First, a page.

# Elementary Differential Equations and Boundary Value Problems - Boyce W.E.

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174

CHAPTER 9

Section 9.1, Page 468

For Problems 1 through 16, once the eigenvalues have been found, Table 9.1.1 will, for the most part, quickly yield the type of critical point and the stability. In all cases it can be easily verified that A is nonsingular.

1a. The eigenvalues are found from the equation det(A-rI)=0.

3-r -2

Substituting the values for A we have

2 -2-r

r2 - r - 2 = 0 and thus the eigenvalues are r1 = -1 and

f 4 -2 Y?1 H ( 0 í

r2 = 2. For r1 = -1, we have | = and thus

(4 -2 ^ VX11 V 01

v 2 -1 J U2 J v 0 ,

1 ] V1 -2 ¹ Í V 01

and for r2 we have =

V 2 Ó v 2 -4 A?2 J V 0 ó

and thus

2

1b. Since the eigenvalues differ in sign, the critical point is a saddle point and is unstable.

1d.

4a. Again the eigenvalues are given by

1-r -4

4 -7-r

are solutions of

just one eigenvector X

0 and thus r1 = r2 =

(4 -4 Hf ×1 ] Í0

of =

V 4 Jv Ë>2 j V 0 ó

-4 Ä

and hence there is

1

1

4b. Since the eigenvalues are negative, (0,0) is an improper node which is asymptotically stable. If we had found that there were two independent eigenvectors then (0,0) would have been a proper node, as indicated in Case 3a.

1 M

2

Section 9.1

175

4d.

7a.

7b.

7d.

10a.

In this case det(A - rl) = r2 - 2r + 5 and thus the

eigenvalues are r12 = 1 ± 2i. For r1 = 1 + 2i we have

2 -2 1

1

ISJ

H-

4 -2i , vX

1

ISJ

X (1) = 1 ë

1-i°

f 2+2i -2 1 rX

^4 -2+2i í vX

2-2i -2

Xi

X2 -

0

and thus

Similarly for r2 = 1-2i we have and hence X(2)

0

1

l+i

Since the eigenvalues are complex with positive real part, we conclude that the critical point is a spiral point and is unstable.

Again, det(A-rl) = r2 + 9 and thus we have r12 = ±3i.

For r1 = 3i we have

1-3i 2

v -5 -1-3iy

Xi

X2 -

0

and thus

:(1)

-1 + 3i

V Ó

Likewise for r2 = -3i,

1 + 3i 2 V-5 -1+3i

1 ×1ë f î ] so that X(2) = f 2 1

î ISJ v 0 , v-1-3i,

l

0

0 î

0

2

10b. Since the eigenvalues are pure imaginary the critical point is a center, which is stable.

176

Section 9.1

lOd.

13.

17.

0 ' /

If we let x = x + u then x = u and thus the system

which will be in

/ f 1 1 ] x0 + f 1 1 ¯ f 2 1

becomes u = u -

V 1 -1 Ó V 1 -1 ó v 0 ,

the form of Eq.(2) if

1 1ë x f 2 I

Î

=

V 1 -1 ó v 0 .

. Using row

operations, this last set of equations is equivalent to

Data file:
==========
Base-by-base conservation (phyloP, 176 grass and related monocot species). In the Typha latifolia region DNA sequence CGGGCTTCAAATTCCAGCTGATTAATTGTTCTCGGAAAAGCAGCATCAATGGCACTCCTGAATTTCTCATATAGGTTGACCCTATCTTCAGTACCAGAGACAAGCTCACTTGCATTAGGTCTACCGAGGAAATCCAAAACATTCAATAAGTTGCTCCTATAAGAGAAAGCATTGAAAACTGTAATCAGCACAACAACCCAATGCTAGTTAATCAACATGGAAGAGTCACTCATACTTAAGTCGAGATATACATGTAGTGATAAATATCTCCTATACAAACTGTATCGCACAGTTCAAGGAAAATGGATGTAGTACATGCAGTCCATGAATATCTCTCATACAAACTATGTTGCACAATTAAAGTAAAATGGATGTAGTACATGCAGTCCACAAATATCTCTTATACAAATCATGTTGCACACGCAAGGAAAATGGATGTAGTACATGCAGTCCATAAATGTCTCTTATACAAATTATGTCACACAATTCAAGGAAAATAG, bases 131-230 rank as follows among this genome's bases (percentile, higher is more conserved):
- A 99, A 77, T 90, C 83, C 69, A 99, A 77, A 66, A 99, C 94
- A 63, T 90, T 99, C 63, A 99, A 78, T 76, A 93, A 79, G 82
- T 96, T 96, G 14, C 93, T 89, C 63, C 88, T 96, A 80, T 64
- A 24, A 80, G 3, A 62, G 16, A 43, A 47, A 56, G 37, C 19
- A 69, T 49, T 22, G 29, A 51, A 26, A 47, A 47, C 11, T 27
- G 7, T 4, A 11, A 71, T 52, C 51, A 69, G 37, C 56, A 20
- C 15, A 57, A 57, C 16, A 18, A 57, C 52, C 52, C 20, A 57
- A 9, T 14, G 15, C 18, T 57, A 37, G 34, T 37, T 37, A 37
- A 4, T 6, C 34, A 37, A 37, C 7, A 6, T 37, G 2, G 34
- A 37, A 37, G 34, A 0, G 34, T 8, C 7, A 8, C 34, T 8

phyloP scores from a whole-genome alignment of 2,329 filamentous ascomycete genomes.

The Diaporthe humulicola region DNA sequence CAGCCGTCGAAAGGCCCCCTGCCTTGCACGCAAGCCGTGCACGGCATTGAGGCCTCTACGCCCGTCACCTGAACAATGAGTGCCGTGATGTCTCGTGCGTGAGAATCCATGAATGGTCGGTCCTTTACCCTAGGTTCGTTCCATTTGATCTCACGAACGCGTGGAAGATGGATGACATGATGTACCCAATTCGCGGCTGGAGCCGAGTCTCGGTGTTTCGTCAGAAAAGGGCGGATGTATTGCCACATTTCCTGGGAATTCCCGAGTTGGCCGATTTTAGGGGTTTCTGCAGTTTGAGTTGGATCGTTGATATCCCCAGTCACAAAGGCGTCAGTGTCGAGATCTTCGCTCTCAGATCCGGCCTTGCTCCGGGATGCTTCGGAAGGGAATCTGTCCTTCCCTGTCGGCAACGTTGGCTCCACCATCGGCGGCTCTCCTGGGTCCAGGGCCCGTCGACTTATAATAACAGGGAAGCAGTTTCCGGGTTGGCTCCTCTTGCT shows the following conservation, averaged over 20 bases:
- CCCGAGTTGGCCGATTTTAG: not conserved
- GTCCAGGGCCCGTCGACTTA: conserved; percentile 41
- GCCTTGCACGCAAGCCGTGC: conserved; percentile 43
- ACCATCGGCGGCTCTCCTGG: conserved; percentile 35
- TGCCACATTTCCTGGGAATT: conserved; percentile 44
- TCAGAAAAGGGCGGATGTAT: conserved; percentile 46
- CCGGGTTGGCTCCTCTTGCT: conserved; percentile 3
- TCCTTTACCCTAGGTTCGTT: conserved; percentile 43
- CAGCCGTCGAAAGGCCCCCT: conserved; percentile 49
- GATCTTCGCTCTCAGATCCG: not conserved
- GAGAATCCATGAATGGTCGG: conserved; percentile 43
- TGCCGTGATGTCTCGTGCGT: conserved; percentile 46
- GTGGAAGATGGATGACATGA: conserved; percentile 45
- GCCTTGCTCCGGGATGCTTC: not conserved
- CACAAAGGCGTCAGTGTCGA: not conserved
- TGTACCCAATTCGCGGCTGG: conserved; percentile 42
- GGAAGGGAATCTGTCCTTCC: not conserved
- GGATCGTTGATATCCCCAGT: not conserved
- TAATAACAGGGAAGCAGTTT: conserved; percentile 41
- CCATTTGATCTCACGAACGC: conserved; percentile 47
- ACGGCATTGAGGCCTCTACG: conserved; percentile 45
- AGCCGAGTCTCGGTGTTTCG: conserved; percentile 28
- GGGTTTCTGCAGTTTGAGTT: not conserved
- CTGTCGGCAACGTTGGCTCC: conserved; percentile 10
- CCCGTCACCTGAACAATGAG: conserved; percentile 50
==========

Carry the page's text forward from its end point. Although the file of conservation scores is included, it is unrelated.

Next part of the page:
f 1 1

v 0 -2 /

u =

x0 =

2

-2

and thus x1 = 1 and x2 = 1. Since

1 1

u has (0,0) as the critical point, we

conclude that (1,1) is the critical point of the original system. As in the earlier problems, the eigenvalues are

1-r 1 2 /--------------------------------------

given by = r2 - 2 = 0 and thus r12 = ±y 2 .

1 -1-r

Hence the critical point (1,1) is an unstable saddle point.

The equivalent system is dx/dt = y,dy/dt = -(k/m)x-(c/m)y which is written in the form of Eq.(2) as

d

dt

/ \ x

V yO

0 1 -k/m -c/m

The point (0,0) is clearly a

V yO

critical point, and since A is nonsingular, it is the only one. The characteristic equation is r2+(c/m)r+k/m=0

so r1,r2 = [-c ± (c2

4km) 1/2]/2m. In the underdamped

case c2 - 4km < 0, the characteristic roots are complex with negative real parts and thus the critical point (0,0) is an asymptotically stable spiral point. In the overdamped case c2 - 4km > 0, the characteristic roots are real, unequal, and negative and hence the critical point (0,0) is asymptotically stable node. In the critically damped case c2 - 4km = 0, the characteristic roots are equal and negative. As indicated in the solution to Problem 4, to determine whether this is an improper or proper node we must determine whether there

a -1Î

Section 9.1

177

´ c/2m 1 ^ ×1 ^ V 0 ¯

v -k/m -c/2my v?2 V V 0,

are one or two linearly independent eigenvectors. The eigenvectors satisfy the equation

which has just one solution if

-k/m -c/2my VX2 C ¨ 0J

c2 - 4km = 0. Thus the critical point (0,0) is an asymptotically stable improper node.

18a. If A has one zero eigenvalue then for r = 0 we have

det(A-rl) = detA = 0. Hence A is singular which means Ax = 0 has infinitely many solutions and consequently there are infinitely many critical points.

18b. From Chapter 7, the solution is x(t) = c1?<1) + c2?<2)er2t,

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